Think about how good you’ll look after hitting the gym for a few months, or how much healthier you’ll feel once you quit smoking. Find something to keep you going until you’ve formed a healthy habit, and let your basal ganglia take it from there.   

How long it takes to build habits
You may have heard that it takes 21 days to form a habit, but that’s a myth. A 2010 study published in the European Journal of Social Psychology had almost 100 volunteers work on building habits for 12 weeks.

It found the habit became more or less automatic at an average of 66 days, but it varied considerably—it took 18 days for some and up to eight months for others. Slipping up once didn’t make a difference, but the researchers wrote that consistency and repetition were instrumental to building the habits.

A weakness of this study is that researchers were relying on the volunteers’ self-reported data, which isn’t always accurate.

Break down your goals
Many people get tripped up in creating habits because their goals are too big, Ucheoma-Cofield says. “The way to bring your habit creation down to a fundamentally approachable and sustainable level is by breaking down your ultimate goal into pieces,” she says. “Write down the steps of what it takes to get there.”

Say that your goal is to drop 10 pounds. How are you going to do that? Breaking it down step-by-step, Ucheoma-Cofield says, you could start by taking a walk around the block on a set day after dinner. Put your fork down, put on your shoes and start walking every Tuesday.

“Then you go from there,” says Ucheoma-Cofield.  You could start walking twice a week, and then walk longer. Bump it up to three times a week. Do a power walk to boost calorie burn.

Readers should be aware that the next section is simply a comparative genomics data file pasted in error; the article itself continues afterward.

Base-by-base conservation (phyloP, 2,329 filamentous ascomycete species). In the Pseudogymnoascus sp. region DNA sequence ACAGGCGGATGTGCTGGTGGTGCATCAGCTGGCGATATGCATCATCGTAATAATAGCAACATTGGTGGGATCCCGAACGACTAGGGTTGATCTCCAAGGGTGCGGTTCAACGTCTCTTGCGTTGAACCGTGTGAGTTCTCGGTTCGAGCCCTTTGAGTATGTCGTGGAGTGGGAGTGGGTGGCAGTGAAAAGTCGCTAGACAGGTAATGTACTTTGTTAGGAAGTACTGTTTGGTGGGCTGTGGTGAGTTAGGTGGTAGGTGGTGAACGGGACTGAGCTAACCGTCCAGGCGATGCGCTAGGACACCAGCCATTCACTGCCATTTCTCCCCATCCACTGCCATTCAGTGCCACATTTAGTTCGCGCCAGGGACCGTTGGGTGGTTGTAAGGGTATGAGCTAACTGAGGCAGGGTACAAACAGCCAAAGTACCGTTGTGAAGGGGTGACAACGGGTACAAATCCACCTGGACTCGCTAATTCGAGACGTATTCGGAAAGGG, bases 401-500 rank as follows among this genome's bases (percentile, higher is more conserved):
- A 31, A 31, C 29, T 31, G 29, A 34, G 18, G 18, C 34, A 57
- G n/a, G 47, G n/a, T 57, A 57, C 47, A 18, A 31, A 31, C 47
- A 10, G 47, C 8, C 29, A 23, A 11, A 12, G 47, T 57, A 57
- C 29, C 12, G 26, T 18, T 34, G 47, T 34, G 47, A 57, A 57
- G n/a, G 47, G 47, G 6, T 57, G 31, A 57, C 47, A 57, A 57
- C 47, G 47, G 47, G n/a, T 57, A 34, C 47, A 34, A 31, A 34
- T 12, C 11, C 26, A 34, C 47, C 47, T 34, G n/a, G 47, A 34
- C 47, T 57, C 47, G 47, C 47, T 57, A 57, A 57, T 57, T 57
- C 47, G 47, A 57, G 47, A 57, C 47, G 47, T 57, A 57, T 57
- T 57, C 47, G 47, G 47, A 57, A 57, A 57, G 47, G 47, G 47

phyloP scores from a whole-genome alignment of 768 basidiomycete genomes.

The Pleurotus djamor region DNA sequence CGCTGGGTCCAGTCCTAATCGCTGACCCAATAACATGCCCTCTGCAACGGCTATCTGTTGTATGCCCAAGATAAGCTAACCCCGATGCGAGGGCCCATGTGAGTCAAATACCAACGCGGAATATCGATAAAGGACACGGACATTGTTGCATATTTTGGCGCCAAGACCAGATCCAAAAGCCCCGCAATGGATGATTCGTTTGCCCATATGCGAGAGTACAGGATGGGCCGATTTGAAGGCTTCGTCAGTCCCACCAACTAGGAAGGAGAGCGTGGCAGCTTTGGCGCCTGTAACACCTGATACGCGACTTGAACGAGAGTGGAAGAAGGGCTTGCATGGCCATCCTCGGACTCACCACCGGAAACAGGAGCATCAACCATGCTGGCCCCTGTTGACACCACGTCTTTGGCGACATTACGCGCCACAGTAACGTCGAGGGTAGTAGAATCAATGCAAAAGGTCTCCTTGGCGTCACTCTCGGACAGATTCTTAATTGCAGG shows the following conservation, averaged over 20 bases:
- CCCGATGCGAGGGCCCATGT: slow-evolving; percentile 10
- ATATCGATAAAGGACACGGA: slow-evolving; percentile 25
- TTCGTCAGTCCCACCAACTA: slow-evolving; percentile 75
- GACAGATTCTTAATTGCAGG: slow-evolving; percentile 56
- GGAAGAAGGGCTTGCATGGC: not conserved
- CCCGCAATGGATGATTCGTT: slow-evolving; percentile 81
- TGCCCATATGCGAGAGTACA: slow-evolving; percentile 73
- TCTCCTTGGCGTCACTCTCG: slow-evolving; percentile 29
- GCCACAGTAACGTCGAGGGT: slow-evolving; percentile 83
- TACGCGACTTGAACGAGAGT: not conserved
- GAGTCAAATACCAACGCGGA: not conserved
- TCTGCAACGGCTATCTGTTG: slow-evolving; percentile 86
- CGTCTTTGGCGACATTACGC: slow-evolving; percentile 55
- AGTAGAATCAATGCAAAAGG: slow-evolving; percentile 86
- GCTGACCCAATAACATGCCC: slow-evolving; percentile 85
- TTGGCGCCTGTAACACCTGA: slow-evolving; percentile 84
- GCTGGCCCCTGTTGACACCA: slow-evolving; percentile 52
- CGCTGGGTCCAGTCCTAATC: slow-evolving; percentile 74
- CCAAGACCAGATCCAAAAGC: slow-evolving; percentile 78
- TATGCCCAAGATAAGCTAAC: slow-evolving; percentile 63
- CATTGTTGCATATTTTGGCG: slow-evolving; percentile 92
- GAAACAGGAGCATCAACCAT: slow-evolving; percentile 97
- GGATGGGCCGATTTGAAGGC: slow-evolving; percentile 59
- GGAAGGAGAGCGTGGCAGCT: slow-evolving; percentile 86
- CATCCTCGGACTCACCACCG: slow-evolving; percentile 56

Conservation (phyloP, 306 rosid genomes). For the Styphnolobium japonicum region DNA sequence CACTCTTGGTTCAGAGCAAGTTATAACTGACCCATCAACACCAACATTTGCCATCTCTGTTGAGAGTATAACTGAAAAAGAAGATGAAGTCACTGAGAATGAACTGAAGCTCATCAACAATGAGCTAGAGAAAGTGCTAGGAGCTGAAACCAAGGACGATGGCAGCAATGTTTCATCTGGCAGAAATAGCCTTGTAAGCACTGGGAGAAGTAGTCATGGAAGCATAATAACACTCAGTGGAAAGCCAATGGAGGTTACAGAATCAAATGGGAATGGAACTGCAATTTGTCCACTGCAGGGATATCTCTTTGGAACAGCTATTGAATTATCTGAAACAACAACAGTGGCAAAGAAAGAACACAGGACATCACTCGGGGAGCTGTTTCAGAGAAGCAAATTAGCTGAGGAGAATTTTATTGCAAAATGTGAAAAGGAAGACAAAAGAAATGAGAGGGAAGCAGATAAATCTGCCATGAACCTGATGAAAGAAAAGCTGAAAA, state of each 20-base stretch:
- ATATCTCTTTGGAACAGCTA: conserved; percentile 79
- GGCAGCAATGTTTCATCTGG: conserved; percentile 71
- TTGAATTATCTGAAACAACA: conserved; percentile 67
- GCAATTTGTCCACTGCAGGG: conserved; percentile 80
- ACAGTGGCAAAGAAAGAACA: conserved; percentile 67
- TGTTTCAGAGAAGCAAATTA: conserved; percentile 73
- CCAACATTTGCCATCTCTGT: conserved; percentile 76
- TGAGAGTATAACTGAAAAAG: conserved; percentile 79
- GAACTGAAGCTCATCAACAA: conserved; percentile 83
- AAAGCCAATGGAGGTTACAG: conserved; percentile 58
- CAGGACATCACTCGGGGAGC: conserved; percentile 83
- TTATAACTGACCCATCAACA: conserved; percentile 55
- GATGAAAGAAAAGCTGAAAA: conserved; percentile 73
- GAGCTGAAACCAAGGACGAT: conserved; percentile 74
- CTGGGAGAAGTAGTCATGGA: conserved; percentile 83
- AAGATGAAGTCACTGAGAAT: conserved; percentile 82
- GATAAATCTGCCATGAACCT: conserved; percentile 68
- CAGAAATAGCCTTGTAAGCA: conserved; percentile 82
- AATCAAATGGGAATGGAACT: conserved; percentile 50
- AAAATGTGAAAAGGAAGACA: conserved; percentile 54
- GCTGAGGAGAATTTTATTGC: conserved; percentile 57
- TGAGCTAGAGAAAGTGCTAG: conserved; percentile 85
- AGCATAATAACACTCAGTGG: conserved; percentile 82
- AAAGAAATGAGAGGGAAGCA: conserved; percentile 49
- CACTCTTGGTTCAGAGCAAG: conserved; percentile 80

You’ll likely need to make some changes in your diet as well. One step could be to make the decision to eat more produce. You’ll want to associate grocery shopping with buying greens. So the cue, or reminder, is going to the supermarket. (Adding produce to your shopping list can help get you started.)

The routine is passing through the produce section and adding fruits and veggies to your cart. (You may want to look up some recipes that sneak in more veggies, too.) If you keep up your new routine, buying vegetables at the supermarket will become automatic.

Finally, remember your reward, or motivation. When you don’t feel like eating a salad or taking that walk, remind yourself of how great you’ll look in shorts and a tank top in a few months. Or maybe your motivation comes from watching the numbers on the scale drop, or seeing your abs revealed.

“If you start with a huge end goal without breaking it down, you’re setting yourself up for failure,” says Ucheoma-Cofield.  

Replace bad habits with good
Another habit mistake? Trying to break a bad habit without replacing it with a good one. “Habits, once formed, are always there,” says Ucheoma-Cofield. “There’s no such thing as just stopping bad behavior.”

If you’re trying to break a bad habit, “you have to override it with a new one,” explains Ucheoma-Cofield. That’s why so many former cigarette smokers turn to gum or food after they quit—they’re replacing one habit with another.

“The old one will still be there, but a new habit can come in and take precedence over it,” she says. “It’s like exercising a muscle—whatever habit you exercise most gets the strongest.”